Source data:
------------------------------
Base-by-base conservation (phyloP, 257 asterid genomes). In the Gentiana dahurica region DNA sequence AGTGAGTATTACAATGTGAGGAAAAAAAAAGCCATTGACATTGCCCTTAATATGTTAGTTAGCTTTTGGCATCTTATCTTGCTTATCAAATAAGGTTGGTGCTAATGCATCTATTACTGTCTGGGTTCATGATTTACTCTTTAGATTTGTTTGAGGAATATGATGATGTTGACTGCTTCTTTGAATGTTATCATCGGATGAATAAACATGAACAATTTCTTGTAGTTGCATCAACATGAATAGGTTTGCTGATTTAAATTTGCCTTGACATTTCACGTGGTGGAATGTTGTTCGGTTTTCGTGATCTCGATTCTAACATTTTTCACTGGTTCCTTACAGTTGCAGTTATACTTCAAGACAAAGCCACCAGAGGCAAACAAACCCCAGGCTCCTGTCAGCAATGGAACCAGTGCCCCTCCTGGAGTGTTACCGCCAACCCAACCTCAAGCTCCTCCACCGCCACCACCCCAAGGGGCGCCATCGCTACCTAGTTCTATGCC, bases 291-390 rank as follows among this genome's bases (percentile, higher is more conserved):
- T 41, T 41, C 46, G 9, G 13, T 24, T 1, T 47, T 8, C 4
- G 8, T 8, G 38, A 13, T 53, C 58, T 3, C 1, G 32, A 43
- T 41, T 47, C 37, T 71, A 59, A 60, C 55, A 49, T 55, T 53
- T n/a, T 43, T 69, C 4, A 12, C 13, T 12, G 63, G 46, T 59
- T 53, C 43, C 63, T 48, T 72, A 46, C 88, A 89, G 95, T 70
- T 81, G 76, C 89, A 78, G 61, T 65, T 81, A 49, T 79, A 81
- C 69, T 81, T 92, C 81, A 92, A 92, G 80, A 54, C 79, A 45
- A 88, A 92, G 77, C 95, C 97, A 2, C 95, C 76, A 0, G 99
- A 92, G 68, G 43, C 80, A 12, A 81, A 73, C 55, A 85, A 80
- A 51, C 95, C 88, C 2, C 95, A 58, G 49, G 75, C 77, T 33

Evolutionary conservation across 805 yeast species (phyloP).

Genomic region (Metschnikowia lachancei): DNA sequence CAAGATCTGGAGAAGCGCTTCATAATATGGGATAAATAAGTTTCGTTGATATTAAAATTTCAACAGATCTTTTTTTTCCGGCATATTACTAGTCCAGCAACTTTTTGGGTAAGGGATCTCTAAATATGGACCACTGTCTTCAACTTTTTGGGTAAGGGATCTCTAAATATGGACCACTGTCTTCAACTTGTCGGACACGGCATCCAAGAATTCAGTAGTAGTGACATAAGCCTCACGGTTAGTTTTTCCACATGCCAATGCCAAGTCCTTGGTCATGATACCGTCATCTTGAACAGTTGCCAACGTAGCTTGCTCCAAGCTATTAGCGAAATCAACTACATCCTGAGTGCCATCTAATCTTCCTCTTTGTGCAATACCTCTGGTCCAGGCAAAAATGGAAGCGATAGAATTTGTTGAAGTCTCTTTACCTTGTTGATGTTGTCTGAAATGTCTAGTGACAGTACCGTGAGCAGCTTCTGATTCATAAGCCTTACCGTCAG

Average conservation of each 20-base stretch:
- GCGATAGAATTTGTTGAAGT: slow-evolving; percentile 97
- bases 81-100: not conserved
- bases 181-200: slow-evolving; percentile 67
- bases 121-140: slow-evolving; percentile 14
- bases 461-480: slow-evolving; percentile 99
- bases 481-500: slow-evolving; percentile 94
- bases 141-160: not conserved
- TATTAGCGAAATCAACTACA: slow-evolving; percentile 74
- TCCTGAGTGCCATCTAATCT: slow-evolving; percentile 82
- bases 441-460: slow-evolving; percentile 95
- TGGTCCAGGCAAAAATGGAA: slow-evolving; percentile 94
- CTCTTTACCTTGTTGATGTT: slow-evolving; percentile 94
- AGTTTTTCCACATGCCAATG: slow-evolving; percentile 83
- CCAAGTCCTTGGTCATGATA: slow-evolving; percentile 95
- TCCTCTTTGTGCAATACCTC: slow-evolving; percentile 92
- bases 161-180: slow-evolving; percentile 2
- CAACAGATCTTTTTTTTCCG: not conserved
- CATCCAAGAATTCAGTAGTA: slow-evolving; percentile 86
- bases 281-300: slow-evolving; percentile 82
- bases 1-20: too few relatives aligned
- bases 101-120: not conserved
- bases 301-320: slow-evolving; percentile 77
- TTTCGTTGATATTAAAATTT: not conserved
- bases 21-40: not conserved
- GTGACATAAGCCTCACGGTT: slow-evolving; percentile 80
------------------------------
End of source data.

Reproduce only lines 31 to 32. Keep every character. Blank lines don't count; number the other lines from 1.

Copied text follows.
- CAACAGATCTTTTTTTTCCG: not conserved
- CATCCAAGAATTCAGTAGTA: slow-evolving; percentile 86